Men, like women, experience complex hormonal rhythms that affect their sexuality, mood, and temperament. Studies show four different testosterone cycles in men:
• Rhythmic fluctuations three to four time an hour.
• Daily changes with testosterone higher in the morning and lower in the afternoon.
• Monthly fluctuations that is rhythmic, but different for each man.
• Decreasing levels of testosterone associated with male menopause that occurs as men get older.
Causes and Development
A man often begins to experience changes in his body somewhere between the ages of 40 and 55. These bodily changes may be accompanied by changes in attitudes and moods. The aging process alone can not be responsible for this problem as well over 40% of males remain sexually active at 70 years of age and beyond.
Acute andropause in men is relatively uncommon, compared to acute menopause in women, because testicular function declines gradually in most men. There are a number of other causes, however, for acute testicular failure in adult men and these include: viral infections such as mumps, surgical removal of or surgical injury to the testes and male reproductive tract, diseases when the immune system attacks and destroys the testes such as subtle genetic abnormalities which permit normal adult development but lead to premature testicular failure, generalised diseases such as diabetes, chemotherapy, and brain tumours (rare).
The second form of this syndrome (disease), while more common, is more insidious since it occurs gradually. It is often confused with male mid-life psychological adjustment disorders because it exactly mimics depression in midlife men. Some known contributors to this condition are excessive alcohol consumption, smoking, hypertension, prescription and non-prescription medications, poor diet, and lack of exercise, poor circulation, and psychological problems.
Male hormones decline gradually. Testosterone (from the testes), human growth hormone (from the brain) levels all begin to drop. For many men this does not occur until their 60s or 70s but there are others where it occurs much earlier.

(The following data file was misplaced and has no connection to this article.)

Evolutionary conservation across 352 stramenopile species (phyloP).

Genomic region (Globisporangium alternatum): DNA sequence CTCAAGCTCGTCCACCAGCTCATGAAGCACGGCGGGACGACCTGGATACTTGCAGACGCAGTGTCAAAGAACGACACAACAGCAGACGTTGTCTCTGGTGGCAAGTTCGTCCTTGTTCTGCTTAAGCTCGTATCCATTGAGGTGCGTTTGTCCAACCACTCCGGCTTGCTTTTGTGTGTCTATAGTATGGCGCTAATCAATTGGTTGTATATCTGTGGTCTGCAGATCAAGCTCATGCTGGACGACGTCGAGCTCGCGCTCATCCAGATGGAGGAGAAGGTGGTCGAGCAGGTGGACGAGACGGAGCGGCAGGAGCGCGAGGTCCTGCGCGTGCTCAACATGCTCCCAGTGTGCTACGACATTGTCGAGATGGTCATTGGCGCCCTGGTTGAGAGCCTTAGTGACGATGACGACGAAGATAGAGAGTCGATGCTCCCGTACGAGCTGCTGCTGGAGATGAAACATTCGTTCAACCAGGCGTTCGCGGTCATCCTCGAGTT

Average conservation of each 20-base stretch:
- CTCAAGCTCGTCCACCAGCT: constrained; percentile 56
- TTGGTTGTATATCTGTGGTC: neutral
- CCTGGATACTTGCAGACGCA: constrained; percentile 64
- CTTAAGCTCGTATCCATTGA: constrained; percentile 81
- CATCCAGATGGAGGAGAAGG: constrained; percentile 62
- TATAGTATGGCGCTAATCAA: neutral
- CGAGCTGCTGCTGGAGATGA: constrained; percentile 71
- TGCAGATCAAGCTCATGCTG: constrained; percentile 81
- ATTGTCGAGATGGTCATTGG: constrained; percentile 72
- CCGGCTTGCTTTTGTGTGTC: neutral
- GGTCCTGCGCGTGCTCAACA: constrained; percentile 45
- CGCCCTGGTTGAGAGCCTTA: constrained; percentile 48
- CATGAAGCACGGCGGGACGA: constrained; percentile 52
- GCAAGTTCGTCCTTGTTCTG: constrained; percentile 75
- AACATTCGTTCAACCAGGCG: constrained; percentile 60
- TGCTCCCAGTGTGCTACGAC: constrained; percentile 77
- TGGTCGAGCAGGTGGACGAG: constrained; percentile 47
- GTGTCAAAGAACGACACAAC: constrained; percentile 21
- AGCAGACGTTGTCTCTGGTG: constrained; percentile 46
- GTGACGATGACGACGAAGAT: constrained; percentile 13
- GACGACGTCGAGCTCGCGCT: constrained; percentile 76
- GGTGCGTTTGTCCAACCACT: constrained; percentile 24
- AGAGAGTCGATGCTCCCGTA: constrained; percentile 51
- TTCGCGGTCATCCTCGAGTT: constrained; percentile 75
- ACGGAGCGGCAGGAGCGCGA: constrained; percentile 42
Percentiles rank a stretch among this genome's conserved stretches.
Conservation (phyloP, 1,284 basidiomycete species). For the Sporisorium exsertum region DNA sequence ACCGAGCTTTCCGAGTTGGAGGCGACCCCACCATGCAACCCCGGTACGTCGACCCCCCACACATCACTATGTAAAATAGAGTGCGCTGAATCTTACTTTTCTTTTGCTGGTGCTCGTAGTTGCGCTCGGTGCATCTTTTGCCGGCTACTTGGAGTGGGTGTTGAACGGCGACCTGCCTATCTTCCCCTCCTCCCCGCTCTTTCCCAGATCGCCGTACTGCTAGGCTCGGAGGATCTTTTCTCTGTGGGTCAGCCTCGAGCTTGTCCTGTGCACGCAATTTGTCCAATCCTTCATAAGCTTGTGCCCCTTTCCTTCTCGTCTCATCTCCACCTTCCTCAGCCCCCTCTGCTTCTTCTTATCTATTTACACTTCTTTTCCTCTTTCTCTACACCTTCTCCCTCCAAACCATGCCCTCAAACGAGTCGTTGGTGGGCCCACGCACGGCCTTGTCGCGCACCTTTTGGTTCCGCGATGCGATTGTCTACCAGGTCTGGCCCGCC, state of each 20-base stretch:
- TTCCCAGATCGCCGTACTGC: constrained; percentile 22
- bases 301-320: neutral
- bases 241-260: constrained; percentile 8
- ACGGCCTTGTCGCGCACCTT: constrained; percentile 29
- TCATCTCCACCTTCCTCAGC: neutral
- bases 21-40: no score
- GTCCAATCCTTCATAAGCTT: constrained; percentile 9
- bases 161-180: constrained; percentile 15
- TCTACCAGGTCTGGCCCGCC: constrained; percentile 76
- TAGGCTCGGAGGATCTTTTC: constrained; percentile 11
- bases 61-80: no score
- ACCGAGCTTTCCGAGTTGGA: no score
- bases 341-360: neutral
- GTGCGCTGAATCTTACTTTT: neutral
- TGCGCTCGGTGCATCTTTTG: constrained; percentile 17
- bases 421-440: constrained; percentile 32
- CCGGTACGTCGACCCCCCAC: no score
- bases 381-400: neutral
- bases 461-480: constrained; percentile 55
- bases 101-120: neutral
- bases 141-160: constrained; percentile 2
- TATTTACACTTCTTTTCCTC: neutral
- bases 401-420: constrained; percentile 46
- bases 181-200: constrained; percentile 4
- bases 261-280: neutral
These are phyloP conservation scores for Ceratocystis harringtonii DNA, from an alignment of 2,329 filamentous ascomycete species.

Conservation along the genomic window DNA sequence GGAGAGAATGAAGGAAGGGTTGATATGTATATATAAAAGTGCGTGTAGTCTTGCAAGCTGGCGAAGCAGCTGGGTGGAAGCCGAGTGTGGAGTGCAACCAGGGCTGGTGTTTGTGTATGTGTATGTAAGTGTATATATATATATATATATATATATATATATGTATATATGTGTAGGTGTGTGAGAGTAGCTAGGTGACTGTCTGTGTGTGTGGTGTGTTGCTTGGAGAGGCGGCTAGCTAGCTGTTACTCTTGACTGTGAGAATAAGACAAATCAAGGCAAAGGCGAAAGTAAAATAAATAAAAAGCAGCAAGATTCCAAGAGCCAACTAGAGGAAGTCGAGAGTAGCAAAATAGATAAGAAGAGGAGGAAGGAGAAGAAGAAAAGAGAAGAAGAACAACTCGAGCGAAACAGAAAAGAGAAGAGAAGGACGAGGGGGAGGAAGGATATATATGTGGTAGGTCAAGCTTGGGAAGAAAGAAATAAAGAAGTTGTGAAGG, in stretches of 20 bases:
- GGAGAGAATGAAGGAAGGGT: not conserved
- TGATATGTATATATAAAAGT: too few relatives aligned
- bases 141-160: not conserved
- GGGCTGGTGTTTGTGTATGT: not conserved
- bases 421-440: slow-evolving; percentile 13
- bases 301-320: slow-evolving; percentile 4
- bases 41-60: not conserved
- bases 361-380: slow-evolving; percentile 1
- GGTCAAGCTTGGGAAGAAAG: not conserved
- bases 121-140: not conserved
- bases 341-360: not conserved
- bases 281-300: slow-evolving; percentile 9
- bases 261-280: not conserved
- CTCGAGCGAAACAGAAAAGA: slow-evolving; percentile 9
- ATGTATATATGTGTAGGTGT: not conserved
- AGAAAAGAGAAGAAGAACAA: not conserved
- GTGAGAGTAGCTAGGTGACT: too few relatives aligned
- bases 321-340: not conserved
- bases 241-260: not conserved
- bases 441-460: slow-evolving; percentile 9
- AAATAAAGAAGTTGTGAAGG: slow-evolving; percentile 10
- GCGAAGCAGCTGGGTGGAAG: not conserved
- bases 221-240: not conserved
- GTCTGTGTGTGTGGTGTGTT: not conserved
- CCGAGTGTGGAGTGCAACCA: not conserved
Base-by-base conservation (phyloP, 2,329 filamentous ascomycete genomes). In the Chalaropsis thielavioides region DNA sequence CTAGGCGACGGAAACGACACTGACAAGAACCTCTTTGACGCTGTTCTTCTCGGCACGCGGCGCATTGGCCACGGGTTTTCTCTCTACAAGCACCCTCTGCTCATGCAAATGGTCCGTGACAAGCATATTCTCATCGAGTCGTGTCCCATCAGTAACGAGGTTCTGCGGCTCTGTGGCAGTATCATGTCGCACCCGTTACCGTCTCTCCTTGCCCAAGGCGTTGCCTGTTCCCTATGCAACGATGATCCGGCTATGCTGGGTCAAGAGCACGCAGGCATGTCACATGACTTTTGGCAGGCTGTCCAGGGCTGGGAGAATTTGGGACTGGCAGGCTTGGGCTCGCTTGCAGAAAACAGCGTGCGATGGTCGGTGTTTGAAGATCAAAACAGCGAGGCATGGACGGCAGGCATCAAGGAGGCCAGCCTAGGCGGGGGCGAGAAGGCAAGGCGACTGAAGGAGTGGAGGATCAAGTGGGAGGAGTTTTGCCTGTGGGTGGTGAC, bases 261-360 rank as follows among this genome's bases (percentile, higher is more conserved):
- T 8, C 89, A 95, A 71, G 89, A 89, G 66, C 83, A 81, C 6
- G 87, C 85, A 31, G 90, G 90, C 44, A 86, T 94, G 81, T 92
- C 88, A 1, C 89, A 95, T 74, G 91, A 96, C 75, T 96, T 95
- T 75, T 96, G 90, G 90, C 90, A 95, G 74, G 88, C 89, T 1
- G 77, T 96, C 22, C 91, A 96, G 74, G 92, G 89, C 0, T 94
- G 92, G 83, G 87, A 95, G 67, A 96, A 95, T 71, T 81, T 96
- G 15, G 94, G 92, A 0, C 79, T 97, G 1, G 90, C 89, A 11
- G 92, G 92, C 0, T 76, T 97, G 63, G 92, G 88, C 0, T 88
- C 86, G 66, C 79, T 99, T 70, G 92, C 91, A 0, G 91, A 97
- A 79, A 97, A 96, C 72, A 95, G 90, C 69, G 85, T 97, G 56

In addition, there are proteins in the blood which bind testosterone into a biologically inactive form - sex hormone binding proteins or globulins. Their levels can rise in response to many conditions including medical disorders and exposure to other hormones such as an example, there is some data suggesting that men on low fat or vegetarian diets have lower testosterone (man’s hormone) levels. The overall effect of rising sex hormone binding proteins is that there is less bio-available testosterone.
Signs and Symptoms
Typical symptoms include:
• Fatigue, loss of a sense of well being -- 82%
• Joint aches and stiffness of hands -- 60%
• Hot flashes, sleep disturbances -- 50%
• Depression -- 70%
• Irritability and anger -- 60%
• Reduced libido -- 80%
• Reduced potency -- 80%
• Premature aging
• Weight gain
• Hot flashes, which occur only in approximately 1 in 10 men
• Osteoporosis (weakening or loss of bone mass)
• Hair loss in armpits and genital area
• Shrinkage in size of sexual organs.
Diagnose Male Treatment
If a man is experiencing a few or all of these symptoms, it is important to get a full exam from a doctor. This exam will rule out any other conditions or medical problems such as diabetes, which can also be the cause of low testosterone. A doctor will give many blood tests including a blood testosterone level test.
If it is found that a man has low testosterone, your doctor may recommend testosterone replacement therapy, which could help relieve the male menopause symptoms. This therapy can be done through patches, injections, gels, creams and oral form. Before any treatment begins, discuss the pros and cons of having testosterone replacement therapy with a doctor.
Where in The Gambia
There are various Government Hospitals, EFSTH, MRC, NGO and private Clinics in the country where you can visit for further information, be diagnosed and undergo available treatment or E mal email@example.com, text to 002207774469/3774469.
Author DR AZADEH Senior Lecturer at the University of the Gambia, Senior Consultant in Obstetrics & Gynaecology, Head of the Department of Obstetrics and Gynaecology Africmed.